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SGD 3 REPORT

RECURRENT APTHOUS STOMATITIS

BY :
1. Febrianto Dwilaksono
2. Aniska Cattleya S
3. Claudia Nur Rizky J
4. Hafid Nur Arzanudin
5. Karunia Budi Handoko
6. Maharani Tri Nishindri
7. Nifarea Anlila Vesthi
8. Putri F
9. Shita M
10. Wahyu Lusiana H
11. YF. Indah Permata Sari
12. Yoghi Bagus Prabowo

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( 112110213 )
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( 112110234 )
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( 112110238 )

FACULTY OF DENTISTRY
UNIVERSITAS ISLAM SULTAN AGUNG
2012

FOREWORD
Bismillahirrahmanirrahim
Alhamdulillahirabbil'alamin, we pray to God who has bestowed His grace and
guidance to us, so we can finish the report SGD 3 LBM 1 BLOCK 10 on "Recurrent Apthous
Stomatitis". This report was prepared to fulfill the duties that have been implemented SGD.
Despite the many hurdles and obstacles that we experienced in the process of reporting,
Alhamdulillah we managed to finish well.
Do not forget we thank the lecturers who have helped us in doing this report. We
would also like to thank my friends who have taken the trouble to help make this report either
directly or indirectly.
We recognize that there are still many shortcomings in the preparation of this report.
Therefore, we will accept with open criticism and suggestions from readers.
Obviously there are things we want to give to the readers of the results of this report.
Therefore, we hope that this report can be something that benefits us all. In the final section,
we will examine the opinions of the experts. Therefore, we hope this can be useful for us.
Hopefully this report will make us achieve a better life. Aamiin.
Jazakumullahi khoiro Jaza '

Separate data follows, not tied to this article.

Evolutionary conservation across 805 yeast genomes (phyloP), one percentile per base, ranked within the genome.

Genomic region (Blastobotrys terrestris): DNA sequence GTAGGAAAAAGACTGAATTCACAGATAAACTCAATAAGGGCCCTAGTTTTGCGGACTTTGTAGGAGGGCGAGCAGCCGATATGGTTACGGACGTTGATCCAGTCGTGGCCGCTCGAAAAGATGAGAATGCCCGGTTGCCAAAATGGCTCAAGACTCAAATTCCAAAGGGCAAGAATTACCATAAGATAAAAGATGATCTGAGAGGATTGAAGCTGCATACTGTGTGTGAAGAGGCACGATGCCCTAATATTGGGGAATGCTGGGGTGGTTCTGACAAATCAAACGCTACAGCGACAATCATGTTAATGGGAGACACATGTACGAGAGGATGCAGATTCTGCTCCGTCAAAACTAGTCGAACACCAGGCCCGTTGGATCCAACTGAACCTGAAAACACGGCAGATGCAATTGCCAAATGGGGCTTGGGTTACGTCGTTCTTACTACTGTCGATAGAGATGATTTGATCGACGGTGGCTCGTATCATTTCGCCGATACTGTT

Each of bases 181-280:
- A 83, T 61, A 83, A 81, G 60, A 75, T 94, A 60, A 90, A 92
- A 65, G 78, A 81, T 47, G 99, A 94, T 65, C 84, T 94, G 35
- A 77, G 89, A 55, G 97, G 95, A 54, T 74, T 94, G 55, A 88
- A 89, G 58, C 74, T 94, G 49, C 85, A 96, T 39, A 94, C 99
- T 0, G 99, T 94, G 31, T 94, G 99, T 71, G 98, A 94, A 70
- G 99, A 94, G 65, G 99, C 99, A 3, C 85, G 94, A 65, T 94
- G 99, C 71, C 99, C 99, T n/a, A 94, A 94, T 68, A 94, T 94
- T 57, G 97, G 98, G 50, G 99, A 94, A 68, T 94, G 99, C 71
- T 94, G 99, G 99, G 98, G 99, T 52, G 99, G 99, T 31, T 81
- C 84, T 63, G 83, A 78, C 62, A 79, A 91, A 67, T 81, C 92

Semarang, November 2nd 2012

Publisher

LBM 1

: RECURRENT APTHOUS STOMATITIS

Scenario
A male 24-year-old, a bank employee who had just fired about 6 months ago,
came to the RSGM with ulcers symptoms that never healed since 5 months ago and
tend to more frequent and severe. Initially the ulcers arises merely when it is bitten, but
lately it often arises. According to the patient, since the last 1 month the ulcer has not
healed but it has already appeared again. The number of ulcer is 1-3, pretty sick and
usually on the inside of the lower/upper lips, sometimes is in the corner of the mouth.
History of treatment was obtained: albothyl, kenalog in orabase, enkasari, but without
the benefit. Diet history: chocolate, coffee ( 2 glasses), beans, pempek, cola, bad in
digestive, sleep derivation, systemic disease: stomach ulcer. Oral check-up: lesion is in
inside of the lower lip as seen in the picture. Hurt when it is touched. Lymph gland of
the neck quite swollen and sick. OH is quite bad. The upper front teeth are crowded.

INTRODUCTION
A. Background
It is known that the number of students who do not understand on "Recurrent
Apthous Stomatitis" and the difficulty in finding the right learning resources and
trustworthy. In fact indicates that not many students who would bother to look for
answers or learning resources in detail and clearly. Therefore, it needs to be pursued to